How would you survive in prison? ‘The Jumper Factory’ provides the audience with insights into that very question. This production, written by Luke Barnes, was created in collaboration with eight inmates from HMP Wandsworth. During this fast-paced 45 min show, six young men aged between 18-25, deliver stories of people behind bars. Each of these actors has been affected in some way by the criminal justice system. We are not told specifics, but someone was arrested, someone visits family members in prison and someone’s family members are prison guards.
The stage is simple – the actors sitting on a line of chairs, facing the audience as they fill in, with the Fugees’ ‘Ready or Not’ playing in the background. The actors work together brilliantly and you can’t tell who has and who hasn’t had formal training. Sometimes they speak as one, other times, they take the lead, but throughout, you feel that they are speaking the same voice, where a series of prisoner experiences has been condensed into a single unnamed character – the voice shared by all actors.
We watch him from the moment of arrest, going out to meet the police so as not to wake up his Mum. He now leaves behind his mum (who believes he’s going to work in a ‘Jumper Factory’), his girlfriend and his child, and we track his static journey through prison and explore his state of mind. We gain insights into his hopes, his fears and his dreams.
We watch as he has to get used to being in a cell 23 hours per day, having one cold meal and one hot meal per day. He is encouraged to use this time in a positive way, an older cell mate encourages him to read and study. Doing time is made bearable by dividing it up into smaller chunks, with visiting time and even dinner time to look forward to. We learn how much his misses just a simple hug from someone. We see how paranoia easily sets in, how this character worries about his girlfriend not waiting for him, and another man becoming Daddy to his son.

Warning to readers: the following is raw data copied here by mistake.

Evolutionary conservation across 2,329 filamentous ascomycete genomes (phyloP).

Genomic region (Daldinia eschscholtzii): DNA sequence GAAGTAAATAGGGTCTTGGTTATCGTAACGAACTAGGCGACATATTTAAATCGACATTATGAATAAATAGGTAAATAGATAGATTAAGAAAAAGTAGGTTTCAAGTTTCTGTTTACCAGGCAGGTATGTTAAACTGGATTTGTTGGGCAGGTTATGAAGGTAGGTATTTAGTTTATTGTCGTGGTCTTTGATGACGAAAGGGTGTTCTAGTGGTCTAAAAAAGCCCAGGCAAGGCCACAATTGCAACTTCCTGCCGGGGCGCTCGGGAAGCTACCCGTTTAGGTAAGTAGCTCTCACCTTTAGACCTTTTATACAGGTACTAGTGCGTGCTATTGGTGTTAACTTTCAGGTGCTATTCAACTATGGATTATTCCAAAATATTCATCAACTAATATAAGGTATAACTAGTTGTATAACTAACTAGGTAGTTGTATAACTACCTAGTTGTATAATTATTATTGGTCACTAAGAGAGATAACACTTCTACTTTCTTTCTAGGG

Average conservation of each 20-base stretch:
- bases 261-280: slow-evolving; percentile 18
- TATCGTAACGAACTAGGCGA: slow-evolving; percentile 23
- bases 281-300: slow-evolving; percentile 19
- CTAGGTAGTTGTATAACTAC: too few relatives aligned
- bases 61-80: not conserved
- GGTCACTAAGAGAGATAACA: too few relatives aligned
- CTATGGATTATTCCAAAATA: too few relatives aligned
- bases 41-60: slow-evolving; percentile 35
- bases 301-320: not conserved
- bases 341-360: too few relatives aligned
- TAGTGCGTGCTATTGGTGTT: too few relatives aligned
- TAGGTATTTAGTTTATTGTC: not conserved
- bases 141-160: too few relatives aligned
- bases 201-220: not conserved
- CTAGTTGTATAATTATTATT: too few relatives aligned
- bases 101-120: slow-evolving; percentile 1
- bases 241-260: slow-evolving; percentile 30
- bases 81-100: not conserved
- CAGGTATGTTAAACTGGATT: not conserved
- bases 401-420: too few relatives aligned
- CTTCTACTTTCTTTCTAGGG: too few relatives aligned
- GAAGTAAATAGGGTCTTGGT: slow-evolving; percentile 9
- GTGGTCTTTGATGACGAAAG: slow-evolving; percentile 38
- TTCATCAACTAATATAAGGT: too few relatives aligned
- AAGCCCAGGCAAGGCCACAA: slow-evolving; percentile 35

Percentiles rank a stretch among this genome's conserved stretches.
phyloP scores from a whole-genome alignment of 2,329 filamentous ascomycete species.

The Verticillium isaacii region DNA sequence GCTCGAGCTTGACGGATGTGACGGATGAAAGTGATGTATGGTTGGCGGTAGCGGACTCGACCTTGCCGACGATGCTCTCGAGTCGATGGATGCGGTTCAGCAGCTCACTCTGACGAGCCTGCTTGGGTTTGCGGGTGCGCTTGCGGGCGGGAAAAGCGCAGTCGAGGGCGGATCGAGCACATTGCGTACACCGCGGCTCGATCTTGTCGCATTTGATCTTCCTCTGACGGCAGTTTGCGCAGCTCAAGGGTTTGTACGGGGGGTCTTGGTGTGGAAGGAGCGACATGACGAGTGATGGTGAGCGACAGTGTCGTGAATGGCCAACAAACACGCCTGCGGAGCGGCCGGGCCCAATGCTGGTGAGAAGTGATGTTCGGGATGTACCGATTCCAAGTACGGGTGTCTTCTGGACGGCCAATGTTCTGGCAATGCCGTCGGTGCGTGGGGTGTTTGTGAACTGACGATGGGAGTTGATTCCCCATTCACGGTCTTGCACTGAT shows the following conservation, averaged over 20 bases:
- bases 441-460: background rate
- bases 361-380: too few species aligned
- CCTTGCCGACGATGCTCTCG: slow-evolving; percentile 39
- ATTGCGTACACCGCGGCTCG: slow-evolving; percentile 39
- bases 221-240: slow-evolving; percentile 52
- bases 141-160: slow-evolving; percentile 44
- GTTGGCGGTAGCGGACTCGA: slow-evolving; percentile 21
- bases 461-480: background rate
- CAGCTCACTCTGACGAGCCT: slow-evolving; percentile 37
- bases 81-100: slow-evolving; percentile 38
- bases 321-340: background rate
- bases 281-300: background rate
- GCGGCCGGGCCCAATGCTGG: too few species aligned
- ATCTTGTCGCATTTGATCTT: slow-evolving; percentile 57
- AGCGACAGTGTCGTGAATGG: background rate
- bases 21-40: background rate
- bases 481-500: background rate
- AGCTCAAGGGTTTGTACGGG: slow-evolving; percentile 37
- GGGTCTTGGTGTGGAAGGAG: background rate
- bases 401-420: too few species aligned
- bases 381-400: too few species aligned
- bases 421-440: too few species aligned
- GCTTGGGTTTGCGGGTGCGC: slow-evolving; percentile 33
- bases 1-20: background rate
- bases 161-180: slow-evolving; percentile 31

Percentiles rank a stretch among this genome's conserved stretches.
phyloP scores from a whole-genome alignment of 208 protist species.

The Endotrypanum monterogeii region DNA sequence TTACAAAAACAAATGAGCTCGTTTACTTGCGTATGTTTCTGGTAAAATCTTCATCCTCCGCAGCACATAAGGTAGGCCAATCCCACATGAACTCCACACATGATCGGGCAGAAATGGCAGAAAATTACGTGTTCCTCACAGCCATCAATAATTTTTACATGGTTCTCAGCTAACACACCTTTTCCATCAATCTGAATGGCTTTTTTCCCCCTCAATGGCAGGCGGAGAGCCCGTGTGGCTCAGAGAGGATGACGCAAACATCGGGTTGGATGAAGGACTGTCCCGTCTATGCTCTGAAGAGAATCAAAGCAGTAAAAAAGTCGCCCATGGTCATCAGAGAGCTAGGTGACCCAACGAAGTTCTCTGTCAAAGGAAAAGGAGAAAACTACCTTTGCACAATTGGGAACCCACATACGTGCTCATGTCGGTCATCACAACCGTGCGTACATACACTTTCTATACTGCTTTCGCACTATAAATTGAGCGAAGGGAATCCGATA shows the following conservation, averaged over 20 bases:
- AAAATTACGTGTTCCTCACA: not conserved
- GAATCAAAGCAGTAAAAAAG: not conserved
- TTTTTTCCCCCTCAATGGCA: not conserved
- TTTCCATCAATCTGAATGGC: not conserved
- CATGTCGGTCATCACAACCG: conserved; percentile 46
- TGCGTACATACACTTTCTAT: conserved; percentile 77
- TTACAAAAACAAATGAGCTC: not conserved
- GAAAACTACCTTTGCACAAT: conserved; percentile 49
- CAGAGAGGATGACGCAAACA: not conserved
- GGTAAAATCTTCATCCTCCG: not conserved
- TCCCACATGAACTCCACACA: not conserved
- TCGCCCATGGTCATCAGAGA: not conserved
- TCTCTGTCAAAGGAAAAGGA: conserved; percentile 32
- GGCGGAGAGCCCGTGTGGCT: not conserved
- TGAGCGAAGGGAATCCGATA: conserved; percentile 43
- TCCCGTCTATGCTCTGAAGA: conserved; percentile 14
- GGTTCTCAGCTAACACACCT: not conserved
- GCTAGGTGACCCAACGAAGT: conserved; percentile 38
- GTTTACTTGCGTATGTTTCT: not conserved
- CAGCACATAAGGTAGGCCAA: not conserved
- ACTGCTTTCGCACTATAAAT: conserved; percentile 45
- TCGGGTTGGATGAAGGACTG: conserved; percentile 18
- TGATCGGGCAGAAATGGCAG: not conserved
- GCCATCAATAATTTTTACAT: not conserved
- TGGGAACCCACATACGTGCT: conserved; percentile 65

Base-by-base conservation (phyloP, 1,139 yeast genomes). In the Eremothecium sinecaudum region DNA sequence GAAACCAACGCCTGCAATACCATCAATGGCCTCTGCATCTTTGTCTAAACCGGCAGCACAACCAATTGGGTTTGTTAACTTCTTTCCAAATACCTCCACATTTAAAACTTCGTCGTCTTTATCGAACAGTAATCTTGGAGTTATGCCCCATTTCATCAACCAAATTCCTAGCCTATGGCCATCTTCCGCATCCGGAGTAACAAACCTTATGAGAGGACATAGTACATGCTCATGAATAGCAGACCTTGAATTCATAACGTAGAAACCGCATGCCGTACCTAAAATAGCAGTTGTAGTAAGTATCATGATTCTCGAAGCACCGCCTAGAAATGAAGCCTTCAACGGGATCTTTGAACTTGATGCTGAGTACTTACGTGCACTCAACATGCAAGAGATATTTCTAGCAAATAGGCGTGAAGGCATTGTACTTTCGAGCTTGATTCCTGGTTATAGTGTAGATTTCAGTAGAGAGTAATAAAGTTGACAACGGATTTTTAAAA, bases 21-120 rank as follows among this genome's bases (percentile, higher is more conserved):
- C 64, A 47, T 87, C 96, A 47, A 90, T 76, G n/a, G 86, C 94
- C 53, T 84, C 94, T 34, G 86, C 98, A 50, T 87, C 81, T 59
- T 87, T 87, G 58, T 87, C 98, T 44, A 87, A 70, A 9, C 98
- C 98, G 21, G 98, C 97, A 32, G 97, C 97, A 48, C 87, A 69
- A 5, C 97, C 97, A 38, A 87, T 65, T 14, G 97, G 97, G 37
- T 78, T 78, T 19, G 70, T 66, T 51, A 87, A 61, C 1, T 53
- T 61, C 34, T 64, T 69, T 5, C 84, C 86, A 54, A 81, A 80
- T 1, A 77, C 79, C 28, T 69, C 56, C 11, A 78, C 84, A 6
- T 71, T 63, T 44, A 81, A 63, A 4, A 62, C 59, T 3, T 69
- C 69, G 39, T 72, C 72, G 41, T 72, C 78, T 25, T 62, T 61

The play explores whether prison really does reform certain people. Are some people inherently bad? When an inmate has been making good progress during their term, but makes one bad decision, is it right all privileges are removed, and they are only assessed on the bad things that have done?
For a brief 45-minutes, the audience might be gripped, entertained and stimulated but this remains the everyday experience of all the men who contributed to the show. It is impressive that in the space of a one-act play, we are provided with such a vast perspective on life in Wandsworth. The actors portray a man who wants to be good, to get through it by keeping his head down but struggling to retain is balance against the overwhelming pressure and loneliness he experiences all the time.
Created as part of the Young Vic’s ‘Taking Part’ initiative, The Jumper Factory, has so much to say about what happens after the crime has been committed and the punishment determined. This is a heartfelt plea to be remembered and understood by the men counting the seconds until their next milestone, whether that’s their parole date or just dinner time.★ ★ ★
The Jumper Factory is at Home, Manchester from 10-14 September 2019. Please note this show is not suitable for people under 14. It contains strong language and haze.